A size 18 Rusty Spinner should be in your vest for evening falls of PMD spinners. Cast the fly into flat water and areas that collect drifting material, such as slow backeddies. Yes, flat water is hard to find on the Metolius, so you're going to have to do some searching. Look for slow water near the bank; it may be hiding under some overhanging tree limbs.

The golden stoneflies--a major biomass on the upper part of the river--are another big attraction in July. They start their hatch season now because of the cool, spring-fed water. If you missed this hatch on other rivers or just can't get enough of it, come to the Metolius in July. Clarks Stonefly and MacSalmon patterns are good choices. The best stonefly fishing is between the Allingham Bridge and Lake Creek. Don't start fishing the adult patterns until you're sure the bugs are out and that trout care about them. Caddis activity should be good, too. Look for evening activity, and possibly early afternoon hatches. Carry size 14-16 X Caddis, CDC Caddis, or EC Caddis with olive or tan bodies. A good rig is an emergent caddis pattern, such as an X Caddis or CDC Caddis, with a Sparkle Pupa on a short dropper.

Yellow sallies are another possibility here in July. And you might spot an occasional blue-winged olive hatch; they'll be small: as little as size 20-22.

Stay out of the water if possible--it's harder for the trout to spot you or hear you if you're not in the river. Long leaders of 12-15 feet and with a 5X to 7X tippet will improve your chances on this river.

In general, there's no point in hitting this river before 9:00 a.m.

For more on July tactics and flies, see the Rivers in General report. See the Metolius River report for current conditions, hatches, guides, and other information.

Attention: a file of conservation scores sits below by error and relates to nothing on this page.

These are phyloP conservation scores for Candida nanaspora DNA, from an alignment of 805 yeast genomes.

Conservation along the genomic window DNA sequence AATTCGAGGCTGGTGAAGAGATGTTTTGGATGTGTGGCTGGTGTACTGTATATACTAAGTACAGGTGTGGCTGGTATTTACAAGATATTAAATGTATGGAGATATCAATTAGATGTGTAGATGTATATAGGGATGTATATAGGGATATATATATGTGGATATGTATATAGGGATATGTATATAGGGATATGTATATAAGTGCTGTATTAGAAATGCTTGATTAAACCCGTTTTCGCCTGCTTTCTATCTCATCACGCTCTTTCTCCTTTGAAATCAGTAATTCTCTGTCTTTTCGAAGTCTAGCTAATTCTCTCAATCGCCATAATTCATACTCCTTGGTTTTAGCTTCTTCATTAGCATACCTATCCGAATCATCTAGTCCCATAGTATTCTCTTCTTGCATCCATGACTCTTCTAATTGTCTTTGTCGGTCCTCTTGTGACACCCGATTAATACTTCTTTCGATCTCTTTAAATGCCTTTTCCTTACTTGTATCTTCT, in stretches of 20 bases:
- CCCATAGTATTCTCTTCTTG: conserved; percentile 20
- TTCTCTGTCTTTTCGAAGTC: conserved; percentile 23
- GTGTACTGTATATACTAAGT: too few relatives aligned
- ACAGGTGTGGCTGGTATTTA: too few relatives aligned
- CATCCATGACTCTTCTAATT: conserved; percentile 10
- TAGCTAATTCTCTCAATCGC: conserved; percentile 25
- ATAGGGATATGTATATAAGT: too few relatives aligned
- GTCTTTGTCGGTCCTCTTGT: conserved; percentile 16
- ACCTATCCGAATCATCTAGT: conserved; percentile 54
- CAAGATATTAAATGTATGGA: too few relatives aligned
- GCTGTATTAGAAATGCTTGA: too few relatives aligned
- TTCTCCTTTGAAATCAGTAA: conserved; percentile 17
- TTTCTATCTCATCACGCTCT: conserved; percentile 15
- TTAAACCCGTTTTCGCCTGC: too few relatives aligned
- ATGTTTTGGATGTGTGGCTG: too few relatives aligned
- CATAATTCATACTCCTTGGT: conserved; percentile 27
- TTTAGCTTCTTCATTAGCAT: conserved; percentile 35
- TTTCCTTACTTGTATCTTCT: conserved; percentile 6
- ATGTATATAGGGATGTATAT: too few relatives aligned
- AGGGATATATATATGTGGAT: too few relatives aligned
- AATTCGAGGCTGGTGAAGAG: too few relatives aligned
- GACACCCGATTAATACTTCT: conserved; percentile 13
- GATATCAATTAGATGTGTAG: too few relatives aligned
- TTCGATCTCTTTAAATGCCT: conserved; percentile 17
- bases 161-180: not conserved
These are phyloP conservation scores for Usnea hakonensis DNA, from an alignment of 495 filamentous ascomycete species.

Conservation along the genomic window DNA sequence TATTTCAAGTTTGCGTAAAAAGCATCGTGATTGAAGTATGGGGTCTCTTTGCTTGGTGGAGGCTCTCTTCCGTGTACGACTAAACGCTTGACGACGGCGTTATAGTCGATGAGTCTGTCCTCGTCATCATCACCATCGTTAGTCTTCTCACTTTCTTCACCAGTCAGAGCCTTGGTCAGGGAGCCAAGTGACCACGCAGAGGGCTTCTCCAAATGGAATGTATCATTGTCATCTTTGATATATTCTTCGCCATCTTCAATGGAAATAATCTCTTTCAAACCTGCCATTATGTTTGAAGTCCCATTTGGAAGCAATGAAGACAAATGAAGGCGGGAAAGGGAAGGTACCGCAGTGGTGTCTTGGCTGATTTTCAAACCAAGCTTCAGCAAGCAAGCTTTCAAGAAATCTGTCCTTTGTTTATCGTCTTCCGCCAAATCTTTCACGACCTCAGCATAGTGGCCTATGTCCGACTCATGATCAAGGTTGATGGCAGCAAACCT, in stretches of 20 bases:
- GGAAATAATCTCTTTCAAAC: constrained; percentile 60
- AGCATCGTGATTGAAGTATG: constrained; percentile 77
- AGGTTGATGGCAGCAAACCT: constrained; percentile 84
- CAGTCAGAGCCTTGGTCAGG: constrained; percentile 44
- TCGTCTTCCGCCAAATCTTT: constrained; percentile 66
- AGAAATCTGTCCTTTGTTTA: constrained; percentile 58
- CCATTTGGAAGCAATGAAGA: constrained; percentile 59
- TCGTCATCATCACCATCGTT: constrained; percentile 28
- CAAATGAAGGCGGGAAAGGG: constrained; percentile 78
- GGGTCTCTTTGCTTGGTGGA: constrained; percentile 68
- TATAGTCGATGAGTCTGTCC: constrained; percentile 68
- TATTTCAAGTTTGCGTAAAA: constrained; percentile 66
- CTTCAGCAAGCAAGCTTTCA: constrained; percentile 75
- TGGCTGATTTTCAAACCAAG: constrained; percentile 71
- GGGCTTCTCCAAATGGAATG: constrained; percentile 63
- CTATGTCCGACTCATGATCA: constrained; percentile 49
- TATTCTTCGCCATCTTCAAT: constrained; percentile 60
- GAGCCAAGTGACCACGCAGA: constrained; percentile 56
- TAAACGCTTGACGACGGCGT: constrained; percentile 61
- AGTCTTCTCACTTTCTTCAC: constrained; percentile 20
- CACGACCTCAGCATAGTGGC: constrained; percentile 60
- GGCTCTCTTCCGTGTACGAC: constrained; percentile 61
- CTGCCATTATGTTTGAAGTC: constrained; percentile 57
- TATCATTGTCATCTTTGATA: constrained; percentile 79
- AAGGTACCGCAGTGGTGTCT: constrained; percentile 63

Owyhee River, Lower

What to Expect in July:

Expect pale morning duns and midges in the slow sections, and occasional Callibaetis hatches at midday. Midges are always a factor at dusk, and streamers can be productive at any time.

For more on July tactics and flies, see the Rivers in General report. See the Owyhee River, Lower report for current conditions, hatches, guides, and other information.



Rogue River, Upper

What to Expect in July:

The salmonflies (and crowds of anglers) will have departed the Holy Water by the end of June. Trout fishing in the main river is decent, although the fish are not large. You may find the tail end of the golden stonefly hatch in early July. In the Holy Water, you can still take trout, even though the easy-pickin' days of the salmonfly hatch are over. Try a sinking line with a leech or Zonker pattern. You may have hatches of pale morning duns and caddis.

There should be a few steelhead in the upper Rogue by mid-July; it's a low-percentage game, you there's still the chance of a connection.

For more on July tactics and flies, see the Rivers in General report. See the Rogue River, Upper report for current conditions, hatches, guides, and other information.



Sandy River

What to Expect in July:

Hot weather will turn the Sandy milky with glacial silt; this river got its name for a reason. Storms could have the same effect. After a hot spell is supplanted by cool weather, or a storm blows through, give the Sandy 2-3 days to clear up before trying for summer steelhead.

Look for steelhead between Marmot Dam and Dabney Park. Below Dabney, the river has very few good fly fishing spots.

For more on July tactics and flies, see the Rivers in General report. See the Sandy River report for current conditions, hatches, guides, and other information.



Umpqua River, North Fork

What to Expect in July:

Steelhead fishing will keep getting better throughout July. As the canyon heats up, focus your efforts on the low-light times of day. Be on the water at the earliest light for safe wading, and beat the heat and the crowds. Don't wear yourself out during the bright, hot times of the day--take a siesta and hit the river again in the evening. On the other hand, if it's cloudy you can have good fishing all day.

Standard patterns such as Muddlers, Green Butt Skunks, Freight Trains, etc. work well here. A sink-tip line is okay, but shouldn't be necessary at this time of year.